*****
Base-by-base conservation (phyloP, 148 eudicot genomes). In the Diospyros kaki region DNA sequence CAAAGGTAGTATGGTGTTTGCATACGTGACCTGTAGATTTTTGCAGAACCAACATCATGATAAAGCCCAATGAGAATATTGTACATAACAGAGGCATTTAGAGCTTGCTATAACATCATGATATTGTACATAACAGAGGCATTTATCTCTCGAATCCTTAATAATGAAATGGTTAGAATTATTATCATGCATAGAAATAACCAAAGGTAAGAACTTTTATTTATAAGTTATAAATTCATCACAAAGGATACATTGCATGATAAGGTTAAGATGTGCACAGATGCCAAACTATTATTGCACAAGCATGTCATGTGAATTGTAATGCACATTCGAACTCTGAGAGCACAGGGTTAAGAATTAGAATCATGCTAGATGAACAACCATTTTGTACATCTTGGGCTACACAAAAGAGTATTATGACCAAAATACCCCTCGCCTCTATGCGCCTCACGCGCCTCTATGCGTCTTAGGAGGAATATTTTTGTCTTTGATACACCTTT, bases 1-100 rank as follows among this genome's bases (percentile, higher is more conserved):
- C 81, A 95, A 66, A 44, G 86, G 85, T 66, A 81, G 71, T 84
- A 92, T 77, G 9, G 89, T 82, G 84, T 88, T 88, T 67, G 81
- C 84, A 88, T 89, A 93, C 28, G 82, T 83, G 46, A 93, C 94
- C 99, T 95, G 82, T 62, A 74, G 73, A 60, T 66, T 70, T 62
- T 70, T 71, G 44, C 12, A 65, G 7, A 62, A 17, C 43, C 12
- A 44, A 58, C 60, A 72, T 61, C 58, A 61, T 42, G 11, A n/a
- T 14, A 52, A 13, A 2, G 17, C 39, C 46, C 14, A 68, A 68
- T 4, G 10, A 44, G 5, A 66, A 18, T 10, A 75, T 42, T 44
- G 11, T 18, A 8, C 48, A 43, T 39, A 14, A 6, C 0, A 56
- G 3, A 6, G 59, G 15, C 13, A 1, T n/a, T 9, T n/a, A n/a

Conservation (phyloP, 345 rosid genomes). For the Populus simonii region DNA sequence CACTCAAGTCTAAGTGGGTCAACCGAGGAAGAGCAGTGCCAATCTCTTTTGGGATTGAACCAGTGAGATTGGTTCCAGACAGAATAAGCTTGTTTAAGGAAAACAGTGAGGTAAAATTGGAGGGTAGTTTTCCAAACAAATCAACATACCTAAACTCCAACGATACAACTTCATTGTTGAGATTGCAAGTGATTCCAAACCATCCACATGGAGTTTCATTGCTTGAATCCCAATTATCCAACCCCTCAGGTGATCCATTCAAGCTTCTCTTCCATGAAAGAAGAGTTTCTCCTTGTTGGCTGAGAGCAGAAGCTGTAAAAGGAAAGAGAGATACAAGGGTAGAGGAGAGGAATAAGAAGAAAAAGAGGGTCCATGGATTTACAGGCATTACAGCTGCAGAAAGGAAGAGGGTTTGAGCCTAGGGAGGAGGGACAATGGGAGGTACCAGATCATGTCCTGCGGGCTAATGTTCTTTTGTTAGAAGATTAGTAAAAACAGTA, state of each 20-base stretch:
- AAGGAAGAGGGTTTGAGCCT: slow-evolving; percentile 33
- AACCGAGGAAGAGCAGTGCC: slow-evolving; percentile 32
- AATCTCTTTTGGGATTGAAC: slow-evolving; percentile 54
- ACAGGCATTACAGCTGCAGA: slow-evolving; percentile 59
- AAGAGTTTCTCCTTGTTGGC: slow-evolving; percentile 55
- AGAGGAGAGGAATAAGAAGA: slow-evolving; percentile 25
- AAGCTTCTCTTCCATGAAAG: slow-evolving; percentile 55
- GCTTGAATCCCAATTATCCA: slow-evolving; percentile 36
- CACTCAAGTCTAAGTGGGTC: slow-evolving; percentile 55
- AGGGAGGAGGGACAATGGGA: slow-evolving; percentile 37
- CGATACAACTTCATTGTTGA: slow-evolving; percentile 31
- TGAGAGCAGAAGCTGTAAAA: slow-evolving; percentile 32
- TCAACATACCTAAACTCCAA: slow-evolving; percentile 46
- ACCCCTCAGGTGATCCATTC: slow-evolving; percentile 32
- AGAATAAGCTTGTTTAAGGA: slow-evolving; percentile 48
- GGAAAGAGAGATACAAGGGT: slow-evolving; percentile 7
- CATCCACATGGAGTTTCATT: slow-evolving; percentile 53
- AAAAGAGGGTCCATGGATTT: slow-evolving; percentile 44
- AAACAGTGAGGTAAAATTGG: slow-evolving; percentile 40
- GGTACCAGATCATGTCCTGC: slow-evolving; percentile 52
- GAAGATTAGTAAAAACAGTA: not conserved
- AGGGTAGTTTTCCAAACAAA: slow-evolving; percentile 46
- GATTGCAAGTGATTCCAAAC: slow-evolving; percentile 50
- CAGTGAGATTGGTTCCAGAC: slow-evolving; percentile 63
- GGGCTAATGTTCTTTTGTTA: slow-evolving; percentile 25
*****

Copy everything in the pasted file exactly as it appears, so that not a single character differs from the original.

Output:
Base-by-base conservation (phyloP, 148 eudicot genomes). In the Diospyros kaki region DNA sequence CAAAGGTAGTATGGTGTTTGCATACGTGACCTGTAGATTTTTGCAGAACCAACATCATGATAAAGCCCAATGAGAATATTGTACATAACAGAGGCATTTAGAGCTTGCTATAACATCATGATATTGTACATAACAGAGGCATTTATCTCTCGAATCCTTAATAATGAAATGGTTAGAATTATTATCATGCATAGAAATAACCAAAGGTAAGAACTTTTATTTATAAGTTATAAATTCATCACAAAGGATACATTGCATGATAAGGTTAAGATGTGCACAGATGCCAAACTATTATTGCACAAGCATGTCATGTGAATTGTAATGCACATTCGAACTCTGAGAGCACAGGGTTAAGAATTAGAATCATGCTAGATGAACAACCATTTTGTACATCTTGGGCTACACAAAAGAGTATTATGACCAAAATACCCCTCGCCTCTATGCGCCTCACGCGCCTCTATGCGTCTTAGGAGGAATATTTTTGTCTTTGATACACCTTT, bases 1-100 rank as follows among this genome's bases (percentile, higher is more conserved):
- C 81, A 95, A 66, A 44, G 86, G 85, T 66, A 81, G 71, T 84
- A 92, T 77, G 9, G 89, T 82, G 84, T 88, T 88, T 67, G 81
- C 84, A 88, T 89, A 93, C 28, G 82, T 83, G 46, A 93, C 94
- C 99, T 95, G 82, T 62, A 74, G 73, A 60, T 66, T 70, T 62
- T 70, T 71, G 44, C 12, A 65, G 7, A 62, A 17, C 43, C 12
- A 44, A 58, C 60, A 72, T 61, C 58, A 61, T 42, G 11, A n/a
- T 14, A 52, A 13, A 2, G 17, C 39, C 46, C 14, A 68, A 68
- T 4, G 10, A 44, G 5, A 66, A 18, T 10, A 75, T 42, T 44
- G 11, T 18, A 8, C 48, A 43, T 39, A 14, A 6, C 0, A 56
- G 3, A 6, G 59, G 15, C 13, A 1, T n/a, T 9, T n/a, A n/a

Conservation (phyloP, 345 rosid genomes). For the Populus simonii region DNA sequence CACTCAAGTCTAAGTGGGTCAACCGAGGAAGAGCAGTGCCAATCTCTTTTGGGATTGAACCAGTGAGATTGGTTCCAGACAGAATAAGCTTGTTTAAGGAAAACAGTGAGGTAAAATTGGAGGGTAGTTTTCCAAACAAATCAACATACCTAAACTCCAACGATACAACTTCATTGTTGAGATTGCAAGTGATTCCAAACCATCCACATGGAGTTTCATTGCTTGAATCCCAATTATCCAACCCCTCAGGTGATCCATTCAAGCTTCTCTTCCATGAAAGAAGAGTTTCTCCTTGTTGGCTGAGAGCAGAAGCTGTAAAAGGAAAGAGAGATACAAGGGTAGAGGAGAGGAATAAGAAGAAAAAGAGGGTCCATGGATTTACAGGCATTACAGCTGCAGAAAGGAAGAGGGTTTGAGCCTAGGGAGGAGGGACAATGGGAGGTACCAGATCATGTCCTGCGGGCTAATGTTCTTTTGTTAGAAGATTAGTAAAAACAGTA, state of each 20-base stretch:
- AAGGAAGAGGGTTTGAGCCT: slow-evolving; percentile 33
- AACCGAGGAAGAGCAGTGCC: slow-evolving; percentile 32
- AATCTCTTTTGGGATTGAAC: slow-evolving; percentile 54
- ACAGGCATTACAGCTGCAGA: slow-evolving; percentile 59
- AAGAGTTTCTCCTTGTTGGC: slow-evolving; percentile 55
- AGAGGAGAGGAATAAGAAGA: slow-evolving; percentile 25
- AAGCTTCTCTTCCATGAAAG: slow-evolving; percentile 55
- GCTTGAATCCCAATTATCCA: slow-evolving; percentile 36
- CACTCAAGTCTAAGTGGGTC: slow-evolving; percentile 55
- AGGGAGGAGGGACAATGGGA: slow-evolving; percentile 37
- CGATACAACTTCATTGTTGA: slow-evolving; percentile 31
- TGAGAGCAGAAGCTGTAAAA: slow-evolving; percentile 32
- TCAACATACCTAAACTCCAA: slow-evolving; percentile 46
- ACCCCTCAGGTGATCCATTC: slow-evolving; percentile 32
- AGAATAAGCTTGTTTAAGGA: slow-evolving; percentile 48
- GGAAAGAGAGATACAAGGGT: slow-evolving; percentile 7
- CATCCACATGGAGTTTCATT: slow-evolving; percentile 53
- AAAAGAGGGTCCATGGATTT: slow-evolving; percentile 44
- AAACAGTGAGGTAAAATTGG: slow-evolving; percentile 40
- GGTACCAGATCATGTCCTGC: slow-evolving; percentile 52
- GAAGATTAGTAAAAACAGTA: not conserved
- AGGGTAGTTTTCCAAACAAA: slow-evolving; percentile 46
- GATTGCAAGTGATTCCAAAC: slow-evolving; percentile 50
- CAGTGAGATTGGTTCCAGAC: slow-evolving; percentile 63
- GGGCTAATGTTCTTTTGTTA: slow-evolving; percentile 25